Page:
Notes in the Margins: ROTC, dual degrees and grad student loans

ROTCs return to Ivy League ROTC is returning to Ivy League schools and it is causing little commotion. But few students at the nation’s most elite schools consider military service. Military officials worry that the all-volunteer force doesn’t fully reflect the nation it is supposed to protect. The all-volunteer military draws heavily from the south and Midwest and from families with military backgrounds. (USA Today)

Graduate students will pay more for loans under debt deal Graduate students wound up on the “Loser” list from Washington’s debt deal. Tucked into the bill that would enact the $2.4 trillion debt-reduction plan is a provision that would force graduate students to pay interest on student loans while they’re still in school. (The Miami Herald via University Business)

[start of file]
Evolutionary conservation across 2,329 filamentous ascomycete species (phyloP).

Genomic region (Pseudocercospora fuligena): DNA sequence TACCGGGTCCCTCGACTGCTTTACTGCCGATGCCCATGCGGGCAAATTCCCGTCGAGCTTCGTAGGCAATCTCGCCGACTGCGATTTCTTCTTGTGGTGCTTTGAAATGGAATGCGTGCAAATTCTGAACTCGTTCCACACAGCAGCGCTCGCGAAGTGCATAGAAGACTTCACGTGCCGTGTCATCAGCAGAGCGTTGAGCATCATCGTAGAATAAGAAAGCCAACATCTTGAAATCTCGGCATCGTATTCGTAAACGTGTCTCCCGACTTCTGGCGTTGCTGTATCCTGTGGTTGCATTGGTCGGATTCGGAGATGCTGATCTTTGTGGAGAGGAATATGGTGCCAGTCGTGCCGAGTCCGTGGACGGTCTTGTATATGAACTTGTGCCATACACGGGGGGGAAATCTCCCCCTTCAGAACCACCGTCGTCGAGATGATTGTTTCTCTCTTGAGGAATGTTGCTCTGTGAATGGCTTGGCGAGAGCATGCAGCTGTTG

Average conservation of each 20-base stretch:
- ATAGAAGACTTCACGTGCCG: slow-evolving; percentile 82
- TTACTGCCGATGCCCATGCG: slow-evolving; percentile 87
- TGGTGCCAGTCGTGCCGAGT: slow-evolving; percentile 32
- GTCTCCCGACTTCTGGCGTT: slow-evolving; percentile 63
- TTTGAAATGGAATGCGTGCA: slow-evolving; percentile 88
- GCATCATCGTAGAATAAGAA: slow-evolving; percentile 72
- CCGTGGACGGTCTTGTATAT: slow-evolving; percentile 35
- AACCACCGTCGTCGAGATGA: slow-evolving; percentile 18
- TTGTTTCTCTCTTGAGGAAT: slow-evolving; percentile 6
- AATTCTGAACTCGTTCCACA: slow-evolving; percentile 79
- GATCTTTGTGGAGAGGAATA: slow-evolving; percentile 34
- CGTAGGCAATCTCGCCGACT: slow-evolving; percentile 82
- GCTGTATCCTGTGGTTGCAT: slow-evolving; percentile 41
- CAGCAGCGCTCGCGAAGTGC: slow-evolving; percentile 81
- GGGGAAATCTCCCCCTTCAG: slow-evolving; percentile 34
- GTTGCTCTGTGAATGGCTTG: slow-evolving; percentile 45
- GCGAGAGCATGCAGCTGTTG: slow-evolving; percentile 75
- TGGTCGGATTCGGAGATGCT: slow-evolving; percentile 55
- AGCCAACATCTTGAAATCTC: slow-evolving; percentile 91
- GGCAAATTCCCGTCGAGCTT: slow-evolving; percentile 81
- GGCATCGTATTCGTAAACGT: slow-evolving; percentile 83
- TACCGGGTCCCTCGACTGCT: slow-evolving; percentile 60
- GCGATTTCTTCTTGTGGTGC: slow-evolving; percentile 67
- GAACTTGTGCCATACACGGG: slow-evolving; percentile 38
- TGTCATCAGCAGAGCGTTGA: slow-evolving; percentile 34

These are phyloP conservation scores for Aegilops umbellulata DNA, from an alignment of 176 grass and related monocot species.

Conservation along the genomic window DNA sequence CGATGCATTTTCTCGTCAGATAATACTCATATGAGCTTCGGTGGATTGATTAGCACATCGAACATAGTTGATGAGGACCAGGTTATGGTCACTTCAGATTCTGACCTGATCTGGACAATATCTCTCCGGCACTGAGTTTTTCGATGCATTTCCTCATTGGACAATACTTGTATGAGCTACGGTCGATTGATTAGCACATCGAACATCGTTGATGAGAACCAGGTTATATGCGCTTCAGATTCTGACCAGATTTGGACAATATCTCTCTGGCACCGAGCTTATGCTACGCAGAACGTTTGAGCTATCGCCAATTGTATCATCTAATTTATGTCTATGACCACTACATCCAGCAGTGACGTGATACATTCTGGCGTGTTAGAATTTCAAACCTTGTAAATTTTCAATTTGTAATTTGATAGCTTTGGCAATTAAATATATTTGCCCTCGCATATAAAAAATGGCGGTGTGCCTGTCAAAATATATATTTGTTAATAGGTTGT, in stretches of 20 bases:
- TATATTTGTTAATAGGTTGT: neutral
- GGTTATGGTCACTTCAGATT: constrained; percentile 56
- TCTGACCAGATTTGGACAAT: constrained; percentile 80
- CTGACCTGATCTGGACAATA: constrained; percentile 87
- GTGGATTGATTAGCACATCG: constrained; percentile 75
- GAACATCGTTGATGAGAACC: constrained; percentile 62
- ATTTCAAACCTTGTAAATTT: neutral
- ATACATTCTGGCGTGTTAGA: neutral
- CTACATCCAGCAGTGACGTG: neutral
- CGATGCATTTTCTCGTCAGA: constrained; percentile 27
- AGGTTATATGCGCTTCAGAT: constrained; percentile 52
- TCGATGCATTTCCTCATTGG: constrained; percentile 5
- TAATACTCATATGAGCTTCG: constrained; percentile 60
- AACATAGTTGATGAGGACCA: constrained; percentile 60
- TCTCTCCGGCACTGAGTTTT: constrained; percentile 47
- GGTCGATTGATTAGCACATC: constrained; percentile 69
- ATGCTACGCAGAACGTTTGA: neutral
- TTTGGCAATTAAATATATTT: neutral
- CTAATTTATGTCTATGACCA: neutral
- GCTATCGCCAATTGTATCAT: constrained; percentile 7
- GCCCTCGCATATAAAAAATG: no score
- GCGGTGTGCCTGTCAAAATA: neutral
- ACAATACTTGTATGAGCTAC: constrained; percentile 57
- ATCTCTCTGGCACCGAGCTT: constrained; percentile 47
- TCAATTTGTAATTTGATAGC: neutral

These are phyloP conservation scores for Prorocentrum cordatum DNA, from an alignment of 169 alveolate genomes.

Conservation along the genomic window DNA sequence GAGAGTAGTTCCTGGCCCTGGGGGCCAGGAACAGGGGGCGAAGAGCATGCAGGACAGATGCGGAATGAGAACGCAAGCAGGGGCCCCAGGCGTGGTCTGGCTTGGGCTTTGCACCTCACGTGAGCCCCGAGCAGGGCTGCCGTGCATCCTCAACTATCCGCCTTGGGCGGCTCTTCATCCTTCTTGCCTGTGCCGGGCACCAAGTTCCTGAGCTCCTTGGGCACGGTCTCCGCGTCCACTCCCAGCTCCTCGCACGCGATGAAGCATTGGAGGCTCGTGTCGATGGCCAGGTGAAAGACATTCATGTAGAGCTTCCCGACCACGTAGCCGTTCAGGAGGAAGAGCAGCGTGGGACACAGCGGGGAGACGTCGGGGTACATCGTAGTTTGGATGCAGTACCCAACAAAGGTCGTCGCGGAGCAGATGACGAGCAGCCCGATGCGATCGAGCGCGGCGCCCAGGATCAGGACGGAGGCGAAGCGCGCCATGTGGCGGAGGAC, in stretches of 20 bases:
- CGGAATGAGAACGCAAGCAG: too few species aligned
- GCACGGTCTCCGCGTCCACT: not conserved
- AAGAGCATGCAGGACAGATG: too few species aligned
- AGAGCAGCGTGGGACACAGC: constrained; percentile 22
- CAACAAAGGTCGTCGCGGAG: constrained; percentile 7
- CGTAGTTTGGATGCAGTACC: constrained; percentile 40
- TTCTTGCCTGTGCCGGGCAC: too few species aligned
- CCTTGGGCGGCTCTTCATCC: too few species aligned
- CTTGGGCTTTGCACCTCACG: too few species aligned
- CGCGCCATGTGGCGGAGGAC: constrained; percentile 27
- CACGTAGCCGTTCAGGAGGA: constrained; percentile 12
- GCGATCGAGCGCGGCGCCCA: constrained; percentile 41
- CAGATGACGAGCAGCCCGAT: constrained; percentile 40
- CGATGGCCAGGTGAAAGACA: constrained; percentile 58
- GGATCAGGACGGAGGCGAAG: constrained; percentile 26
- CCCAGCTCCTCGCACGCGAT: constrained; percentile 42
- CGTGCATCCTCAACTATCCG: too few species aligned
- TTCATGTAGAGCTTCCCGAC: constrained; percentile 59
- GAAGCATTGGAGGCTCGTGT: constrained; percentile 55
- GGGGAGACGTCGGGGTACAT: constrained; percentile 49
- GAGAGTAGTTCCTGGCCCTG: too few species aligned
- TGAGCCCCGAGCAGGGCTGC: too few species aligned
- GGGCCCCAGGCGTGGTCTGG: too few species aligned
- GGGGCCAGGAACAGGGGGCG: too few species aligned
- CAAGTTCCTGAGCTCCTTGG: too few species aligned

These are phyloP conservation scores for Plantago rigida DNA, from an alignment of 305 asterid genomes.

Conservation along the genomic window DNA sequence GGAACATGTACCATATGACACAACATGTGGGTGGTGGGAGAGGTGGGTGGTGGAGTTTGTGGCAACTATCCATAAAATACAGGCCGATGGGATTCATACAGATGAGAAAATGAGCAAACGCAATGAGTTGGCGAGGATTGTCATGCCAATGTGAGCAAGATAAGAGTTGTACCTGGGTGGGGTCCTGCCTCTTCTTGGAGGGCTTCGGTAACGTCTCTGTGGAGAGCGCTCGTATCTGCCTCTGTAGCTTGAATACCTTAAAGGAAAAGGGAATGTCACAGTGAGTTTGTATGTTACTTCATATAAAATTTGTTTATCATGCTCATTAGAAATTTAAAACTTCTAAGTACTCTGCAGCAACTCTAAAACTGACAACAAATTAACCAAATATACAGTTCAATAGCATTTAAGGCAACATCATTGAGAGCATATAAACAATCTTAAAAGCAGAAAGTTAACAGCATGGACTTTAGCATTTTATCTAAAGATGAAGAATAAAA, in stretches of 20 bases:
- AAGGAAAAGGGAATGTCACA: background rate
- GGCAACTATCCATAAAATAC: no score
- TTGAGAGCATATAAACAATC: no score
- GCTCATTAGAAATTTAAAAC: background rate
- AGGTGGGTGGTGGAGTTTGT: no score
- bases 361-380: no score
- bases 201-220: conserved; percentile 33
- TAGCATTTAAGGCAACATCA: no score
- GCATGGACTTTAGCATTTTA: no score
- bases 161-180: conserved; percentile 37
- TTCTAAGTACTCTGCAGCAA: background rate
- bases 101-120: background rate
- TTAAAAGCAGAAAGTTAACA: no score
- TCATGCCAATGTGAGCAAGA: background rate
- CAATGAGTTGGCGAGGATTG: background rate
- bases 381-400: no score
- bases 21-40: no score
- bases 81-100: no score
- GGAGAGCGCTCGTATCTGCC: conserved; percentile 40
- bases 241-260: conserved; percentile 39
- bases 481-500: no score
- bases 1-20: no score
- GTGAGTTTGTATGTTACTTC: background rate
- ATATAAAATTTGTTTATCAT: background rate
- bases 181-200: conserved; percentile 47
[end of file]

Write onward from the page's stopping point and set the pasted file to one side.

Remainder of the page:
More colleges helping out with the financial burdens of internships As career centers and college advisers push students to take on at least one internship, administrators have begun to address the financial burden that often accompanies internships, especially unpaid ones. A number of schools have established or increased financial aid for interns in the past few years, although no one formally tracks such programs. (The Washington Post)

The Benefits and Drawbacks of Dual-Degree Programs College, of course, is not just a time to train for a career; it is also a time when students form strong, personal bonds with their peers, and that may be the largest hurdle for dual-degree students and the administrators of such programs. Spending a year here, a year there, going back and forth between institutions, and being in a program that few of their classmates know anything about, lessen their ability to establish and maintain relationships. There can also be a bit of a culture clash. (The Huffington Post)

For undocumented immigrants, 1 barrier to college falls Gov.Pat Quinn has signed a measure into law creating a privately funded scholarship program for documented and undocumented immigrants, a move supporters hailed as a civil rights victory as other states have recently moved in the other direction on immigration. (Chicago Tribune via University Business)